Ritchie Schell stood quietly as the Boys’ Latin football assistants talked to the team after last Saturday’s game against Concordia Prep.

With the scoreboard, several feet away, reading Concordia 49, Boys’ Latin 14, Schell took a couple of steps into the gathering of players kneeling on the turf.

And, let loose about 40 minutes of frustration.

“Don’t blame it on anybody but yourself,” yelled Schell, the Lakers’ head coach, whose team was outscored 28-0 in a shortened second half. “...What I’m going to do, I’m going to work a little harder.”

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Those were some of the gentler words Schell exulted during his two-minute talk.

He didn’t sound like a person who’s about to retire from coaching.

“I got the fire right now,” Schell said moments later as his team left the field. “I can use the fire in other places.”

Friday night at Towson University’s Unitas Stadium, Schell will coach his final game at Boys’ Latin as the Lakers play St. Paul’s in the teams’ annual regular season-ending rivalry match.

After 22 seasons, Schell, 60, believes another voice needs to be heard - before and after games, during afternoon practices, talking to prospective student/athletes and their parents.

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Schell said he knew after last season that the 2022 campaign would be his last, but didn’t want it to be a distraction.

Last week, Boys’ Latin announced Schell’s retirement.

Michael Thomas took “great solace” that Schell was in place when he returned to his alma-mater as athletic director in 2005.

“The kids played hard and they are accountable, on and off the field,” said Thomas, a 1987 BL graduate. “His humility, he never wants attention, he wants it on the team and the boys at all times. He’s demanding but he makes the boys accountable.”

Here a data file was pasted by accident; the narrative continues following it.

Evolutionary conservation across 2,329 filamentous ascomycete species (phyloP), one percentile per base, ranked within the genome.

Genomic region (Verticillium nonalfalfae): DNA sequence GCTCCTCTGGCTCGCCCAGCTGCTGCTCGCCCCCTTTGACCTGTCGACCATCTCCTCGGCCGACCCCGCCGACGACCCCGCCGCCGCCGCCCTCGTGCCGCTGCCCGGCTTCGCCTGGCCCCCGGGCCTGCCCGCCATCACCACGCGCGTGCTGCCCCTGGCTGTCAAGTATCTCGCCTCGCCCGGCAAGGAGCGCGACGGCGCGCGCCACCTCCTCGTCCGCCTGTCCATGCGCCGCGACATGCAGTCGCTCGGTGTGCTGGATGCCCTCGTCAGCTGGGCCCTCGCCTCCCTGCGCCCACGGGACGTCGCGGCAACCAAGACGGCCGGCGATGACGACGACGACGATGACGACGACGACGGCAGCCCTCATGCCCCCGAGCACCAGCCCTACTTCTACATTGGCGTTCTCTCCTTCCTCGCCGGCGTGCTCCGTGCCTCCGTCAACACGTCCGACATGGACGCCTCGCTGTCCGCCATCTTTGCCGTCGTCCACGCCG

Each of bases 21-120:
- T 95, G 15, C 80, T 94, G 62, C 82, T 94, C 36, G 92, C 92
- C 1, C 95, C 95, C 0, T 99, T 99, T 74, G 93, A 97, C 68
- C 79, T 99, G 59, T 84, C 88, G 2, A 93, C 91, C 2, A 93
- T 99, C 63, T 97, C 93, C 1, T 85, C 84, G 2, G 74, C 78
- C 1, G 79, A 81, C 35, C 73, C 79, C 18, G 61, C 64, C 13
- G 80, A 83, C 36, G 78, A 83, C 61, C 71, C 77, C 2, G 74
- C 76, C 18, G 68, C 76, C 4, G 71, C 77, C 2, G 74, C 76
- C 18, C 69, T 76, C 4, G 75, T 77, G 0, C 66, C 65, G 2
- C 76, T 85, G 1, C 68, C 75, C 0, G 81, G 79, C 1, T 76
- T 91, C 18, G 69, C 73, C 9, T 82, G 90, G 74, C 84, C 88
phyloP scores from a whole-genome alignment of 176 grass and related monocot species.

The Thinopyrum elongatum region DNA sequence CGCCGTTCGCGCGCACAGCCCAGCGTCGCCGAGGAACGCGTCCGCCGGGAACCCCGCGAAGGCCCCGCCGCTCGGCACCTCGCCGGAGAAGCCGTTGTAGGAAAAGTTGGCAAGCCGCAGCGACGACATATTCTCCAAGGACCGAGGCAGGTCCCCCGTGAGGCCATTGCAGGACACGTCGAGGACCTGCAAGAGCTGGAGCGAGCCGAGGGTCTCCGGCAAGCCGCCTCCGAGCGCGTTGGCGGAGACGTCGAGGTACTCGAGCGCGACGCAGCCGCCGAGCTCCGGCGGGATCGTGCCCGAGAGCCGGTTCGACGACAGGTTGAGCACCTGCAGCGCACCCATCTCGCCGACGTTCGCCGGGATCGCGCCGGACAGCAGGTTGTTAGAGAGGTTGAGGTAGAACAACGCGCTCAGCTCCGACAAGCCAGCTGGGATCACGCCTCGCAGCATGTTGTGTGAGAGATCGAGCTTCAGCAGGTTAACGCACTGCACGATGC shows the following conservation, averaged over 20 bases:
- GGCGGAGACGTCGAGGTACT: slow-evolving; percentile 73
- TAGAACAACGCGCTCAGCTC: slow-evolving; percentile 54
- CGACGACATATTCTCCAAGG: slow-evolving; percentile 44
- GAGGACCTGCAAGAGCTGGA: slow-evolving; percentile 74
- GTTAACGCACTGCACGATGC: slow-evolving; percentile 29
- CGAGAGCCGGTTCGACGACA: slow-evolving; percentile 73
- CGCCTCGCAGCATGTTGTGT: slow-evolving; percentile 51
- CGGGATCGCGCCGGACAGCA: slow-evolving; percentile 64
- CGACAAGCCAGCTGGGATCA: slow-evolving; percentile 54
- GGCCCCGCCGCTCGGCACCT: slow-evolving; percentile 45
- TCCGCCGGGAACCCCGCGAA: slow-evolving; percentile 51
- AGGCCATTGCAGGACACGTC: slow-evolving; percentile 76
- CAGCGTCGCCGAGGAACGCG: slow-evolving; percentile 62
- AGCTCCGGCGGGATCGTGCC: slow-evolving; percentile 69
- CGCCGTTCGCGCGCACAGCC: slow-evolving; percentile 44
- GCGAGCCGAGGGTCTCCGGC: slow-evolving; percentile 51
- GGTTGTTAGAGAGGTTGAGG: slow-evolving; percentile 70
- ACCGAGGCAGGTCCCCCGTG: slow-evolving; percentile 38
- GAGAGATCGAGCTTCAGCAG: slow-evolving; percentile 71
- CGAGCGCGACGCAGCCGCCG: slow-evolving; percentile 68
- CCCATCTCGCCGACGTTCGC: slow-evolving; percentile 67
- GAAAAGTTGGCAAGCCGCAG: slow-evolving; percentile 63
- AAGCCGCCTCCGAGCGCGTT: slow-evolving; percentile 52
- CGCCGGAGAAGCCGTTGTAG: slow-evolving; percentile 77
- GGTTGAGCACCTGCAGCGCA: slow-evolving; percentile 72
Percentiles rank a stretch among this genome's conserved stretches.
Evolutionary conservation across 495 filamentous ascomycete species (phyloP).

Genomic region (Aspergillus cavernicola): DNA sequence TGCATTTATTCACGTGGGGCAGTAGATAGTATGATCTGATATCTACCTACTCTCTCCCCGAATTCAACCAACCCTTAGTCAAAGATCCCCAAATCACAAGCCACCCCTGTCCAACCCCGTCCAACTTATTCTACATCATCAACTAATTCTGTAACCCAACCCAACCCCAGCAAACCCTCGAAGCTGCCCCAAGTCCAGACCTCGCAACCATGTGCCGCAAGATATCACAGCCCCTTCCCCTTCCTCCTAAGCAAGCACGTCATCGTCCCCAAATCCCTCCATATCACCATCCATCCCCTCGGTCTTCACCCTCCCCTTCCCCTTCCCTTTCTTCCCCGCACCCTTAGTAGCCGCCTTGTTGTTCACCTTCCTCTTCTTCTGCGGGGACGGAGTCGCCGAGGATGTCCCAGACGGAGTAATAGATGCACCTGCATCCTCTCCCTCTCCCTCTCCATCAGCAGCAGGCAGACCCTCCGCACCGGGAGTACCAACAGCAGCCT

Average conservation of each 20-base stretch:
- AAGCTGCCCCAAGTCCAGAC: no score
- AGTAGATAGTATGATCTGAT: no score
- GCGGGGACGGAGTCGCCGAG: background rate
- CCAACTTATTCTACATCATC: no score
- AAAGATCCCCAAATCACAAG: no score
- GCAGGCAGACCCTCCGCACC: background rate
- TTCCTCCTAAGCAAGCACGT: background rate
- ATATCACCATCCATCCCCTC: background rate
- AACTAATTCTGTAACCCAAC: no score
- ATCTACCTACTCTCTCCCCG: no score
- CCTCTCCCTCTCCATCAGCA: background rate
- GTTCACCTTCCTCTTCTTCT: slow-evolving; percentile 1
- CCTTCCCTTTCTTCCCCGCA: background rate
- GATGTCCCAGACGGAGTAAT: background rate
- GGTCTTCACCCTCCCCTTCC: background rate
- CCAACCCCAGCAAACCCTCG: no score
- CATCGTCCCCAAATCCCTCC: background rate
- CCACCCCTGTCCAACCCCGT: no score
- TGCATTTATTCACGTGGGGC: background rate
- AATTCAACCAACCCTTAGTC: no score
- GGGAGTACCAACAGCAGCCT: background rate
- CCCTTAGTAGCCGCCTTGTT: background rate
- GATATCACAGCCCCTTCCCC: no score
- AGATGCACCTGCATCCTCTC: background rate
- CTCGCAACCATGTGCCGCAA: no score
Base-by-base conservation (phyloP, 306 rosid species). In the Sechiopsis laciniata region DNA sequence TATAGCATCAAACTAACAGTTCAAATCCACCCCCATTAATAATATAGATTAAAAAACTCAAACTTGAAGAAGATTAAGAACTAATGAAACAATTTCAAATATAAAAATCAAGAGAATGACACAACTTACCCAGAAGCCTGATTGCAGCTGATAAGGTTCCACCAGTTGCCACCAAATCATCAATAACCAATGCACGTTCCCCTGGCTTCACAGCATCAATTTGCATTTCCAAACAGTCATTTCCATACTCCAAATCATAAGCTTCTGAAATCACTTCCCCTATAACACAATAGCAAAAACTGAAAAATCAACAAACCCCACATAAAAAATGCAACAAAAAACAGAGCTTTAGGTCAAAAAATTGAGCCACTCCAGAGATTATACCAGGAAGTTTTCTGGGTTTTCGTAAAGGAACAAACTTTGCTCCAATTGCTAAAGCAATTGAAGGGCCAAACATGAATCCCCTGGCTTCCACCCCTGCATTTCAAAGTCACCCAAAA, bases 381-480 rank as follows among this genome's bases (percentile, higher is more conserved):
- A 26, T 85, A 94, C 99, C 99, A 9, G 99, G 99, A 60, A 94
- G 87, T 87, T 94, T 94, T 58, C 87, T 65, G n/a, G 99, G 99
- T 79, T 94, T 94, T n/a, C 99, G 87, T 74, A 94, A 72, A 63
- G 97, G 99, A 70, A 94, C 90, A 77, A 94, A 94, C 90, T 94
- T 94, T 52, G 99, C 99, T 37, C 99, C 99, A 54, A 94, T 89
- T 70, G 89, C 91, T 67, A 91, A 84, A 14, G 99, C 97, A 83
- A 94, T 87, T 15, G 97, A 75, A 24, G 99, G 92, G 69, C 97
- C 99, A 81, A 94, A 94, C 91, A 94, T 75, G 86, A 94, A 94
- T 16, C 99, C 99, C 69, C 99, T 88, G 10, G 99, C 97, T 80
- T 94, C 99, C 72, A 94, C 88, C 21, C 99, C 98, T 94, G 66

Brian Farrell, who played for Schell in the late 2000s, said his ability to motivate is something he tries to emulate as Boys’ Latin’s lacrosse coach.

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“His ability to bring five to 10 coaches and get them on the same page and he’s so great at connecting the kids to the school,” said Farrell, a football/lacrosse star at BL who was a standout lacrosse defensemen at the University of Maryland. “He’s been the force behind the “One Heartbeat” culture here.”

Schell adopted the “One Heartbeat” theme from legendary Johns Hopkins coach Jim Margraff, who he played for and coached under.

Schell, a Blue Jay assistant alongside former NFL coach and current UCLA coach Chip Kelly (was offensive coordinator), was inspired by Margraff’s ability to mentor.

“He always told me don’t worry if the guy knows football, worry about if he’s a good dude,” said Schell of Margraff, who died in 2019, months after his finest season as Johns Hopkins coach.

Schell, who was a full-time Hopkins assistant from 1992 to 2000, didn’t want to coach college anymore. He went to his alma-mater Loyola Blakefield as defensive coordinator under legendary Dons coach Joe Brune in the fall of 2000.